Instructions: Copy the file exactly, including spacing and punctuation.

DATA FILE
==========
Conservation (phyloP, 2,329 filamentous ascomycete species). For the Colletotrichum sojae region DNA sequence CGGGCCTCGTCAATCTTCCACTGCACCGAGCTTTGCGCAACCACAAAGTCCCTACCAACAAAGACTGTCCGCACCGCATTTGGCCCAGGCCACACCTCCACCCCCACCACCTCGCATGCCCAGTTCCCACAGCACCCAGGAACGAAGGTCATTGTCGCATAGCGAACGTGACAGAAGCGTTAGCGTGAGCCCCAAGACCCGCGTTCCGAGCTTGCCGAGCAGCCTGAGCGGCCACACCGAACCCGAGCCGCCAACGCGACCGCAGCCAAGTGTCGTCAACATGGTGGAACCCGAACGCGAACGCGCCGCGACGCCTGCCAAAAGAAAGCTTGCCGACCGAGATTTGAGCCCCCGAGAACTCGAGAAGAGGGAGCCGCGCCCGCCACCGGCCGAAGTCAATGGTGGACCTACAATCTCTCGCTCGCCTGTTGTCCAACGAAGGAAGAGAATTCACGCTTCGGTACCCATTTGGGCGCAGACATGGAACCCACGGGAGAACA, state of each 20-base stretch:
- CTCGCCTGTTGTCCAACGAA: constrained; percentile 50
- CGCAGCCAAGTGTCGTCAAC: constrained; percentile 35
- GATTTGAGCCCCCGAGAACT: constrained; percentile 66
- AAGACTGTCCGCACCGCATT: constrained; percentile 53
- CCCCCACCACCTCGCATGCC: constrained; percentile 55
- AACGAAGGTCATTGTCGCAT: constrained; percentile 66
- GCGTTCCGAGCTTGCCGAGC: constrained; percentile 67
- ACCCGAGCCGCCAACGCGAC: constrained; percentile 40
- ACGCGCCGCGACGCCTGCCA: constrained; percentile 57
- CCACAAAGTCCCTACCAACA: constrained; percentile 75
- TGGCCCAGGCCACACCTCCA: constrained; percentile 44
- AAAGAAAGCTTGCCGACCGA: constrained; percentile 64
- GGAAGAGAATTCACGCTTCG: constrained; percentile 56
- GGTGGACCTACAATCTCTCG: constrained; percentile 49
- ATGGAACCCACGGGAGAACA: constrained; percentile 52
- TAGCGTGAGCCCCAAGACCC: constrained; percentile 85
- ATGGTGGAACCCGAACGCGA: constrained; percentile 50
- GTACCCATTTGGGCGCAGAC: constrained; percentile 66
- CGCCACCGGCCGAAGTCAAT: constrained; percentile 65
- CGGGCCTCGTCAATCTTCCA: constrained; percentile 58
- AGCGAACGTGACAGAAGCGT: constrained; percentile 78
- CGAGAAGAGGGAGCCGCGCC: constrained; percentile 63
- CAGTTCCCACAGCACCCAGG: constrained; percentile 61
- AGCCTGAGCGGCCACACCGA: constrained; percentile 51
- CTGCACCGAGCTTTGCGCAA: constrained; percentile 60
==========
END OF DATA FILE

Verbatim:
Conservation (phyloP, 2,329 filamentous ascomycete species). For the Colletotrichum sojae region DNA sequence CGGGCCTCGTCAATCTTCCACTGCACCGAGCTTTGCGCAACCACAAAGTCCCTACCAACAAAGACTGTCCGCACCGCATTTGGCCCAGGCCACACCTCCACCCCCACCACCTCGCATGCCCAGTTCCCACAGCACCCAGGAACGAAGGTCATTGTCGCATAGCGAACGTGACAGAAGCGTTAGCGTGAGCCCCAAGACCCGCGTTCCGAGCTTGCCGAGCAGCCTGAGCGGCCACACCGAACCCGAGCCGCCAACGCGACCGCAGCCAAGTGTCGTCAACATGGTGGAACCCGAACGCGAACGCGCCGCGACGCCTGCCAAAAGAAAGCTTGCCGACCGAGATTTGAGCCCCCGAGAACTCGAGAAGAGGGAGCCGCGCCCGCCACCGGCCGAAGTCAATGGTGGACCTACAATCTCTCGCTCGCCTGTTGTCCAACGAAGGAAGAGAATTCACGCTTCGGTACCCATTTGGGCGCAGACATGGAACCCACGGGAGAACA, state of each 20-base stretch:
- CTCGCCTGTTGTCCAACGAA: constrained; percentile 50
- CGCAGCCAAGTGTCGTCAAC: constrained; percentile 35
- GATTTGAGCCCCCGAGAACT: constrained; percentile 66
- AAGACTGTCCGCACCGCATT: constrained; percentile 53
- CCCCCACCACCTCGCATGCC: constrained; percentile 55
- AACGAAGGTCATTGTCGCAT: constrained; percentile 66
- GCGTTCCGAGCTTGCCGAGC: constrained; percentile 67
- ACCCGAGCCGCCAACGCGAC: constrained; percentile 40
- ACGCGCCGCGACGCCTGCCA: constrained; percentile 57
- CCACAAAGTCCCTACCAACA: constrained; percentile 75
- TGGCCCAGGCCACACCTCCA: constrained; percentile 44
- AAAGAAAGCTTGCCGACCGA: constrained; percentile 64
- GGAAGAGAATTCACGCTTCG: constrained; percentile 56
- GGTGGACCTACAATCTCTCG: constrained; percentile 49
- ATGGAACCCACGGGAGAACA: constrained; percentile 52
- TAGCGTGAGCCCCAAGACCC: constrained; percentile 85
- ATGGTGGAACCCGAACGCGA: constrained; percentile 50
- GTACCCATTTGGGCGCAGAC: constrained; percentile 66
- CGCCACCGGCCGAAGTCAAT: constrained; percentile 65
- CGGGCCTCGTCAATCTTCCA: constrained; percentile 58
- AGCGAACGTGACAGAAGCGT: constrained; percentile 78
- CGAGAAGAGGGAGCCGCGCC: constrained; percentile 63
- CAGTTCCCACAGCACCCAGG: constrained; percentile 61
- AGCCTGAGCGGCCACACCGA: constrained; percentile 51
- CTGCACCGAGCTTTGCGCAA: constrained; percentile 60